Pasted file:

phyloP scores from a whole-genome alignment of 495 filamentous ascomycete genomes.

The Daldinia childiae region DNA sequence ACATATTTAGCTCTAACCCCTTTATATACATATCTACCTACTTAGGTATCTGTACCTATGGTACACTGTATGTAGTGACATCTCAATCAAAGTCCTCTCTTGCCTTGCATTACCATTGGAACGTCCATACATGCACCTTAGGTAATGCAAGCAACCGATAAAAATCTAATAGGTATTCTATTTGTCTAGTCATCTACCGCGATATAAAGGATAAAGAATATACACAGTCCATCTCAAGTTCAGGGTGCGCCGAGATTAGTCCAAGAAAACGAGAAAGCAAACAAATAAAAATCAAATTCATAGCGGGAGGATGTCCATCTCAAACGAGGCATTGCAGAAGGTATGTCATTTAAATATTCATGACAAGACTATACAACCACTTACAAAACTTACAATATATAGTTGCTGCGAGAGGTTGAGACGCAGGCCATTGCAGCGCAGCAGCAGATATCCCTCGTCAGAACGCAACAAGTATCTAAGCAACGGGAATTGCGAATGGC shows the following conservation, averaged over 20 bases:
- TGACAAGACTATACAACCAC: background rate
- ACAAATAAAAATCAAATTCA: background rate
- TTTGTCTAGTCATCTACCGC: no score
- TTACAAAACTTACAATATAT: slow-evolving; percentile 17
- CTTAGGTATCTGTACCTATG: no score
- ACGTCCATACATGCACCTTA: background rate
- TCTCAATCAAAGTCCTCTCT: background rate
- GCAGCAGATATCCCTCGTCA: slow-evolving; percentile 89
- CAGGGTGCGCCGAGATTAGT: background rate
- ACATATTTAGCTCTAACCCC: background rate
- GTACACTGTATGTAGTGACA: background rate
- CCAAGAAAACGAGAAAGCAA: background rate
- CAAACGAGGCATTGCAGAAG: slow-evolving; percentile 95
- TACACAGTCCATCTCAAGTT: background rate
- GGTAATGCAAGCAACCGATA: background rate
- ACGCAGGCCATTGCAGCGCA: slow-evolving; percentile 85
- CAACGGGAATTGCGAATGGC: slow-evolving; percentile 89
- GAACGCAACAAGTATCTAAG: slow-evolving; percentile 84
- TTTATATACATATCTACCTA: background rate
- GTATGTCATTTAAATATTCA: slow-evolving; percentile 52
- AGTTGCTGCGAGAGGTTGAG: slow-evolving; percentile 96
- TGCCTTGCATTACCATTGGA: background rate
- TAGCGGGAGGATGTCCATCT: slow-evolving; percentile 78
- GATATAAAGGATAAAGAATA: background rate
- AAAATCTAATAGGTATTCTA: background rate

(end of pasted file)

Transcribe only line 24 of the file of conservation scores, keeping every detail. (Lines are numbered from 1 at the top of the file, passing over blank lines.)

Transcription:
- TGCCTTGCATTACCATTGGA: background rate